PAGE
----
Why Fat, Butter, and Red Meat May Be Just What the Doctor Ordered | Next Big Idea Club
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Why Fat, Butter, and Red Meat May Be Just What the Doctor Ordered

Why Fat, Butter, and Red Meat May Be Just What the Doctor Ordered

Dr. Mark Hyman is a practicing family physician, medical advisor for Bill and Hillary Clinton, and a #1 New York Times bestselling author of multiple books on nutrition and wellness, including Eat Fat, Get Thin and The Blood Sugar SolutionChris Kresser, M.S., L.Ac is a globally recognized leader in the fields of ancestral health, Paleo nutrition, and functional and integrative medicine, and is the author of the New York Times best seller, Your Personal Paleo Code. The two recently sat down to talk about the diet humans were designed to eat, and why fat and butter might be good for you after all.

Mark: Recently, there was this big headline in the news that said, “If you eat meat, you’re at a higher risk of death than if you eat plant protein.” Does that mean all of us should become vegans? How do we interpret this data?

Chris: It’s confusing. One week it’s “Butter is bad for you,” the next week it’s “Butter is good for you.” Same thing with animal products. I think we have to be careful with epidemiological or observational data, which basically involves taking a whole bunch of people and asking them to report what they ate on a questionnaire, which is really sketchy.

There have been studies on food frequency questionnaires that have shown them to be completely unreliable measures of food intake. Memory is sketchy. That’s one problem.

The second problem is these things called “confounding factors.” Let’s say we see [that one] group of people ate a lot more meat, and then they had more heart attacks and earlier death. What else were they doing or not doing? Maybe they weren’t exercising as much. Maybe they were smoking more cigarettes. Maybe they weren’t sleeping as much. Maybe their general awareness of health was just lower overall because historically, red meat has been seen as a bad food.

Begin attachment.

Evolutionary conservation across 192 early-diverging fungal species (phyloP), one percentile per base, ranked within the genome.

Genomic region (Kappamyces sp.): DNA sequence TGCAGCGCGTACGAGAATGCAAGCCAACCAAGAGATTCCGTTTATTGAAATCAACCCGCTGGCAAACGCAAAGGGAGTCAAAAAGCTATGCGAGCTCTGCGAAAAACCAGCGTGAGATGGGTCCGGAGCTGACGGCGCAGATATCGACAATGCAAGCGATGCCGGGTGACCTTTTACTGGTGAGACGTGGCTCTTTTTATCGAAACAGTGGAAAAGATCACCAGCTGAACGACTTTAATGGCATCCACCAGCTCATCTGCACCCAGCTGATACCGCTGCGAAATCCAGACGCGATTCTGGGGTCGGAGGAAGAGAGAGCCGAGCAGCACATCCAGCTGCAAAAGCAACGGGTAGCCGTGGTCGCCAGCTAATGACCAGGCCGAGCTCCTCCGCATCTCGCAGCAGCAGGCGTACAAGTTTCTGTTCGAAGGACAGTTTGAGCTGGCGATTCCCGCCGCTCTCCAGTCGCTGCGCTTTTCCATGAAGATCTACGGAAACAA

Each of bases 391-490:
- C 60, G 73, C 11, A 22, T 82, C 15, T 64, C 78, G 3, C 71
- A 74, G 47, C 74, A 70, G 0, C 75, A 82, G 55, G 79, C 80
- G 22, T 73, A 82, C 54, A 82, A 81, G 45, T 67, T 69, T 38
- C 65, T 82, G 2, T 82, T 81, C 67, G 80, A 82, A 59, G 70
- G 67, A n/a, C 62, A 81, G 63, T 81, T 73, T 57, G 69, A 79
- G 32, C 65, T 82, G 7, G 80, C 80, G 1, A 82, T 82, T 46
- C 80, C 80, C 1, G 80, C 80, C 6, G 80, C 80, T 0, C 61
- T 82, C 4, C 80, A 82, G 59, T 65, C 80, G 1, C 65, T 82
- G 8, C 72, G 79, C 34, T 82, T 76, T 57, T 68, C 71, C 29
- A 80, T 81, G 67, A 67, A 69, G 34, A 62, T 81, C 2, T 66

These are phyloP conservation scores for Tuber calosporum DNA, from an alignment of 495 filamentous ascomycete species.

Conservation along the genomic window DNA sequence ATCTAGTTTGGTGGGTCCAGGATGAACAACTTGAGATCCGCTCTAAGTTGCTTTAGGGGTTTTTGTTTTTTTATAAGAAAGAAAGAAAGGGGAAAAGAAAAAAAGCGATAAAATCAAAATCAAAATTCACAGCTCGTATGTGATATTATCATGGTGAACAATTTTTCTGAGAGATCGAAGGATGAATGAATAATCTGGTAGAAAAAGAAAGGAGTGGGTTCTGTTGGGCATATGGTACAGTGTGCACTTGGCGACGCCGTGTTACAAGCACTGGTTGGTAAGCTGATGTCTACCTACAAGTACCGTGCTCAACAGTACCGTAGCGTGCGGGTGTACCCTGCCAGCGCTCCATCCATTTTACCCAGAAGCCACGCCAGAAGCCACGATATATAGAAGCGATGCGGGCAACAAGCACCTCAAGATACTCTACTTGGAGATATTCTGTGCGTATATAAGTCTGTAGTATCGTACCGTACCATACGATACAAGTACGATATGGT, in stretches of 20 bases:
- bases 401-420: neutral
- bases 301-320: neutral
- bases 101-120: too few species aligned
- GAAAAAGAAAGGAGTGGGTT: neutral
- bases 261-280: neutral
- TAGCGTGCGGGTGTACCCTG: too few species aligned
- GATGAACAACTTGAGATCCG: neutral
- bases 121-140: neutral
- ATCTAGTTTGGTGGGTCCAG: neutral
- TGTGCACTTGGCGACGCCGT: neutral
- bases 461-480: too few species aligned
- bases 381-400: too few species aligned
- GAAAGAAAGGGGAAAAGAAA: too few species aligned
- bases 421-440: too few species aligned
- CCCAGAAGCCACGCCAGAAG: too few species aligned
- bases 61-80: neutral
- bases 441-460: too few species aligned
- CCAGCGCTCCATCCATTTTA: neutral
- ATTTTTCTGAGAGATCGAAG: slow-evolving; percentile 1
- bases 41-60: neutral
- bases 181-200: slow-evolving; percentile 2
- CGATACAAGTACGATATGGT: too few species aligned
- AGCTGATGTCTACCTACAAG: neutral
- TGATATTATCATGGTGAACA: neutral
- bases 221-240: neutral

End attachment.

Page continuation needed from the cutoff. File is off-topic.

Researchers attempt to control for those confounding factors. They try to remove smoking and drinking from the equation. The truth is, it’s nearly impossible to control for all of the confounding factors.

Here’s an interesting one: the gut microbiome. We now know that gut health plays an incredibly important role in so many different aspects of our overall health, including heart disease and cancer. Nobody’s controlling for somebody’s gut microbiota.

Mark: Let’s get a poop sample and see what’s going on.

Chris: Exactly. When I look at the health claims, I use what I call a three-legged stool to evaluate the claim. One is the modern, peer-reviewed scientific literature. Evidence-based medicine is something that I completely support, but it’s not the end all, be all. There are problems with the way that scientific research is done.

Mark: People think that if it’s published in a journal, if it’s reported in the news, then it must be true.

Chris: If only that were the case.

Mark: If you pull back the veil on these studies, who funded the study? How was it designed? These are important things that are often not immediately evident. I think we often can draw the wrong conclusions from the data. Even the data, sometimes, isn’t reported correctly.

Chris: Oftentimes, I’ll read the conclusion of a study, and then I’ll read the full study, and I’ll see that the author’s conclusion doesn’t even match the data. Researchers are humans. They often have a certain perspective or point of view, [and] it’s really hard for that not to seep into the way that that study’s designed and reported.

Mark: [So] you’ve got your three-legged stool.

Chris: We’ve got the three-legged stool. Modern research is one, but this is where an ancestral evolutionary perspective is so important. We know that all organisms are adapted to survive and thrive in a particular environment, right? We can look back and say, “What is the natural diet for human beings? What is the diet that we evolved to eat?” Guess what? It involves animal protein. It’s primarily meat and fish, wild fruits and vegetables, nuts and seeds, and some starchy plants. That’s what humans ate for the vast majority of our evolutionary history. It doesn’t make any sense that animal protein would be problematic for us, if you look through that evolutionary lens.

Mark: [But] people might say, “People died at 40 [back then].”

Chris: That’s a popular misconception. It’s true that our ancestors had shorter lifespans on average than we did today. Think of what they were dealing with that we’re not. They had trauma, warfare. They were sleeping outside. They had to deal with freezes and cold spells, infections, lack of emergency medical care, higher infant mortality rates. [But] anthropologists have looked at populations that had the most rudimentary access to medical care, [and they] enjoyed lifespans that are equivalent to our own today. The difference is, they didn’t acquire all of the inflammatory diseases that characterize our old age today. They were relatively healthy until they died.